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When I Become Smaller

John W. Pinkerton


Some times when it's very quite and I'm alone with my thoughts, it's as though I become smaller.  It's as though I move away from myself and view myself from farther and farther away.  My mind allows me to move from being the large center of the universe to a place from which I can see the larger world and I'm just a speck in the total picture.

It's not unpleasant.  It's actually a little reassuring.

It makes me realize that not everything is dependent on me.  As a young fellow, I had the philosophy that I was responsible for everything that happened, and each time something awful happened in the world, I felt as though I should have been able to prevent it.  Not a light responsibility to have.

I had to laugh out loud at a salesman who when visiting our school responded to my question, “How's it going,” with, “Fine since I realized that I'm not going to be President.”

I realized long ago I wasn't going to be President.  In fact, I never had any ambition to become President.  In fact, I don't think I ever had any ambition to become any more than what I've been.  I showed up in life and said let's see what happens.

After teaching for five years, I got out to do other things for a year---time to sort things out.  When I returned to teaching, I had an uneasy feeling that I had let myself down---after all, teaching high school English is not the highest achievement.  But I gave it some thought and thought that a career in education at least was an honorable thing to do.  My life would not be a total loss when I reached old age.

In those quite moments when I begin to become smaller, I look outside myself at the lives of others…particularly friends from my youth.  There were three friends from high school that I think of.  One became a respected lawyer in Louisiana; one became an entrepreneur who made and lost and won several fortunes in Louisiana and Texas and the third had a successful business career in Colorado.  Of the four of us, I undoubtedly was the runt of the bunch.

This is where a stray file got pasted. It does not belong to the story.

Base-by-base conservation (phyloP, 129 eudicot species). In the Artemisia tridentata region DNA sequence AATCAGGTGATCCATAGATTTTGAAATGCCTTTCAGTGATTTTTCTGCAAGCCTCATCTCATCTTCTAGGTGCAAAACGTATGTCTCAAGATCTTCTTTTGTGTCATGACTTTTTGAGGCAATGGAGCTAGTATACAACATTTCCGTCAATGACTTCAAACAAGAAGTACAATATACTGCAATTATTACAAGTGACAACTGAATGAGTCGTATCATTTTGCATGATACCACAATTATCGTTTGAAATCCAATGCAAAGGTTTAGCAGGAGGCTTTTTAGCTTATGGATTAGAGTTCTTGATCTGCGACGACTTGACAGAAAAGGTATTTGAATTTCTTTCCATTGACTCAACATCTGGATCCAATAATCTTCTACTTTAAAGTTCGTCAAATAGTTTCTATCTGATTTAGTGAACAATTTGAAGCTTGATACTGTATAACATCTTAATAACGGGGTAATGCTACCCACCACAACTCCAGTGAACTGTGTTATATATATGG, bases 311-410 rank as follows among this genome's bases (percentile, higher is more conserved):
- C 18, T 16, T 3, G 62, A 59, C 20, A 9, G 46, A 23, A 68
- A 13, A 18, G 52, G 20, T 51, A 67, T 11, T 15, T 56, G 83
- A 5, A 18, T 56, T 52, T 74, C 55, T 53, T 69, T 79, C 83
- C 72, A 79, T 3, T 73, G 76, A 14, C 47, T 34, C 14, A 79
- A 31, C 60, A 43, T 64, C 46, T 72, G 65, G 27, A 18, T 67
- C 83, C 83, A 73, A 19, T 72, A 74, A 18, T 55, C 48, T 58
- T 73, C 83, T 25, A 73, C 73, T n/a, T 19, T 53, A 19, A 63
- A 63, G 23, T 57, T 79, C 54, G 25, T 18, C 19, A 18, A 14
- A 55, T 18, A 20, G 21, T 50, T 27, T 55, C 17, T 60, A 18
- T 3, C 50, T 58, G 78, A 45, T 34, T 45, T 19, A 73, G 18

I also think of fellows I knew in high school who became friends in college.  One became an entomologist and another who became a college teacher, businessman and fireworks entrepreneur supreme.

Again I fall far short of their accomplishments.

In those quite moments I think about the folks who are making a difference in the world---the soldiers who fight our battles, the firemen and policemen who place our lives above theirs, the ministers who try to save ours souls, the athletes who stretch their physical and psychological limits, the lawyers who defend and lawyers who prosecute, the carpenters, the plumbers and electricians and architects and financiers who make the building of great structures possible, the doctors and medical assistants who try to make us healthy and save our lives as long as possible----the myriad of people who live lives worth living.  Of course, not all of these folks do their jobs with a glad heart nor do all  do their jobs well, but many do their jobs with care and honesty and gladly.

I've never been an envious person.  When I taught, I had only admiration for those who were better educators than I was.  There were many.  I just did the best that I could.  I was just happy that I knew them.  Since I began to paint, I do not feel I'm in competition with other artists and instead revel in their accomplishments.  When I write, I do not compare my writing on a scale against other authors.

In those quite moments, I feel reassured that good people will carry the day.  When I say good people, I don't mean goody two shoes; I mean people who do the best they can---the best they can in their jobs, in their families, in their communities.

Thank the Lord the world doesn't depend on me.  What a false hope that would be.